I sell various crocheted items online, some with more success than others. I want to try selling at a craft fair to see if things that don't sell well online (like hats, scarves, etc.) would do better in that environment. I found a fair that I'm interested in applying for, but there's so little information about the event online (besides cost for a table and when/where it is) that I'm feeling overwhelmed.
So with that in mind, I have some questions for you craft fair veterans before I take the leap and sign up for this fair myself.
1) Is it assumed that I will be bringing my own table? Or should I ask if they provide/rent tables and what sort of space I will be given? No information about table size and how much space I would have is given in any of the information I can find about the event. 2) Would it be rude to ask what sort of turnout this event has had in the past? 3) Do I need some sort of license or paperwork to sell at a craft fair? Would I need that paperwork in order before I apply to this fair? Again, no information is given about this that I can find.
And finally, a question about the fair itself, they're looking for arts/crafts vendors as well as antiques/collectibles, non-profits, commercial/business, and entertainment vendors. Is this normal for craft fairs or should this be a warning for me to look elsewhere?
I recently lost my grandfather to skin cancer and I've been tossing around the idea of making a donation to a charity in his memory. I was planning on crocheting him a blanket for Christmas this year, before he passed, and I think I'd like to donate a blanket somewhere in his honor.
But then I was wondering, would it be better to donate the actual blanket or try to sell/auction it somewhere to raise money for a monetary donation instead? I feel like with the blanket I'd be limiting myself with regards to where I could donate it, but I'm not sure how successful selling/auctioning the blanket would actually be.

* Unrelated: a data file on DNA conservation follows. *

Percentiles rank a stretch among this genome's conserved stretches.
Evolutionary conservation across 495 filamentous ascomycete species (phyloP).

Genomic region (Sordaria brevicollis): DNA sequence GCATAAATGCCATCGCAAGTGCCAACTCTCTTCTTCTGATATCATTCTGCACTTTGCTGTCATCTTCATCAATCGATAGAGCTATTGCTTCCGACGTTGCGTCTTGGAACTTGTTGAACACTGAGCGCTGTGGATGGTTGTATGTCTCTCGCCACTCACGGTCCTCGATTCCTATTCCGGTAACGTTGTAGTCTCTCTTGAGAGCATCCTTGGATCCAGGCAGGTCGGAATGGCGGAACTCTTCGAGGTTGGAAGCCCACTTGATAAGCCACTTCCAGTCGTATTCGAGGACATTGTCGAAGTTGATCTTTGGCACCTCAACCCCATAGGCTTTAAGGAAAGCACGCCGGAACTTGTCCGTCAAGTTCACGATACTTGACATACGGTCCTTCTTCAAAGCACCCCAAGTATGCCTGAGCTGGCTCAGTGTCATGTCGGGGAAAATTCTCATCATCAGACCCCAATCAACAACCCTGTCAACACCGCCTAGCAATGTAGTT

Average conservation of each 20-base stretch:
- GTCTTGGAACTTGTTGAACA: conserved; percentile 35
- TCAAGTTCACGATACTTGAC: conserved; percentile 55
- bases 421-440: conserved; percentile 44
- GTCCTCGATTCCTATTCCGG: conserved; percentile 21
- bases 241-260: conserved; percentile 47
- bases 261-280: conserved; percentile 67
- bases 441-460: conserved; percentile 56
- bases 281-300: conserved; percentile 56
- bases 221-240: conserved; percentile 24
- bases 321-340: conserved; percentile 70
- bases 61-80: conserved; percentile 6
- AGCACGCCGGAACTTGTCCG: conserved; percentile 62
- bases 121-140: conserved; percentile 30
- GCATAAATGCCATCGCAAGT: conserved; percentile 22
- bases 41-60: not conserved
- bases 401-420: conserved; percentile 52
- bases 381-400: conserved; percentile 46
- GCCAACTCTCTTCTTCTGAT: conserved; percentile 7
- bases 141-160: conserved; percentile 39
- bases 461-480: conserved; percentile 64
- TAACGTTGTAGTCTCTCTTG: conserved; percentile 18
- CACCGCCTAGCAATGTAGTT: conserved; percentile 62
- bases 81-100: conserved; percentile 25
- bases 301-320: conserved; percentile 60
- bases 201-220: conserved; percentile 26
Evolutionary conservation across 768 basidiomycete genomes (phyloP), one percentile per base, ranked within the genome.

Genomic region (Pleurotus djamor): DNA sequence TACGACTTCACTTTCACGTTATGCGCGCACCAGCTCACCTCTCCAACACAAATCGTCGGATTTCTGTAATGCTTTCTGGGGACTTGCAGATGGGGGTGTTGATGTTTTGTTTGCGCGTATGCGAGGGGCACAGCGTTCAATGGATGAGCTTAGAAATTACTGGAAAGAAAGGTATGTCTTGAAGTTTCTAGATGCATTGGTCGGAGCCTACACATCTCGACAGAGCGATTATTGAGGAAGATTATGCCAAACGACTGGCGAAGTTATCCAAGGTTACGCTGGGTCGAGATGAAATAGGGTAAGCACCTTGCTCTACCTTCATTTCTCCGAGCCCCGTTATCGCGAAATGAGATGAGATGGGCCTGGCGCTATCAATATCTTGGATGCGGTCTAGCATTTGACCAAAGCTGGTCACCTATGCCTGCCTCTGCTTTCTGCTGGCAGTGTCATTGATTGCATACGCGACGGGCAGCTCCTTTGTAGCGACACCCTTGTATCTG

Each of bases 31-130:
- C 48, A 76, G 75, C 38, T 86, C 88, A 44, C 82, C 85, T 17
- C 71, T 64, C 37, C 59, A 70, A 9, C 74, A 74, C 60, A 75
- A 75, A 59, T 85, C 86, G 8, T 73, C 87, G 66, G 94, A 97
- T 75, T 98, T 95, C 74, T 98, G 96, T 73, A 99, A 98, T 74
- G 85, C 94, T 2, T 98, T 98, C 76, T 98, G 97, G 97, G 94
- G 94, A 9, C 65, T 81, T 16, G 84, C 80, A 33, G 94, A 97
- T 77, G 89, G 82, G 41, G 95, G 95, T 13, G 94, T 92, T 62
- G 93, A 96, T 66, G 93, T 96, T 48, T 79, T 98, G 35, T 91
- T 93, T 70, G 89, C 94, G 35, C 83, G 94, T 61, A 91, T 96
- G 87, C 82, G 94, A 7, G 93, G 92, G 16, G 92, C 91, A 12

Does anyone have experience one way or the other, and which would people recommend?
I got really into Star Trek this summer. As in, watched a season of TOS in just over 2 days before realizing that hey, I should probably take a break from Netflix. At which point I dug into my stash and whipped up a Spock, complete with ears and eyebrows.
And then, because clearly one Spock isn't enough, I made a second based on the uniforms from the recent reboot movies.
And obviously, Spock needs a Kirk...
I had no idea what color Shatner's eyes were so, on the advice of family members, I went with blue/green. I think they're actually a bit more brown but oh well. Other note, I don't think these are exactly the right stripes on the sleeves (at least in TOS I think the second stripe is actually dashes and not solid??) but oh well it's close enough for me
Technical details: Pattern is my own design, but it's sort of a "basic" amigurumi pattern. Ball for head, tubes for arms, oval body, etc. The feet are ovals with decreases to sort of curl the ends up into a shoe design, that I swear I crocheted differently every time I made a new plushie Spock's ears are [sc, hdc, dc] into a magic circle, two of those sewn together and then sewn to his head. His sideburns and eyebrows are ridiculous to get even but they're sewn on too. Everything crocheted with acrylic, RHSS for most of it and Vanna's Choice for the TOS shirts, because I am cheap. No idea what the metallic yarn is off the top of my head, sorry. Finished dolls are about 9" sitting.
And I think that's everything! Thanks for looking!
My goal for my spring break, which was last week, was to use up the last of my cotton yarn and finish a scarf. That plan got slightly derailed when I got home and my mom gave me FIVE more skeins of yarn, but I still managed to use up most of it
First up, the scarf. Made of some wool blend that I bought (and started working with) ages ago. It worked up really nicely and I'm pretty pleased with how it turned out.
Next, mug cozies. I just made the pattern up as I went along. They fit "standard size" mugs (so about 3.25" wide). I ended up making four of them, though I have a maroon one in progress right now.
Next, dish scrubbies. I used this pattern for them and then just tweaked it until I was happy with the size. A quick google search will give you a couple different variations on that pattern to work from. Anyway, I ended up making three of them.
Next (almost done, I promise!) a set of holiday coasters, in an attempt to use up as much of this Christmas-y yarn as possible (I still have some left so I might make a mug cozy out of it or something). I ended up making 5 coasters total.
And finally my favorite projects, coin purses! It was my first attempt at sewing a zipper onto anything I've crocheted and I think they turned out pretty good! I also have another one of these started that isn't quite finished yet.
So all in all, in just a little over a week I crocheted...
-About half of that scarf to finish it -Four mug cozies, with another started -Three scrubbies -A set of five holiday coasters -Four coin purses, with another started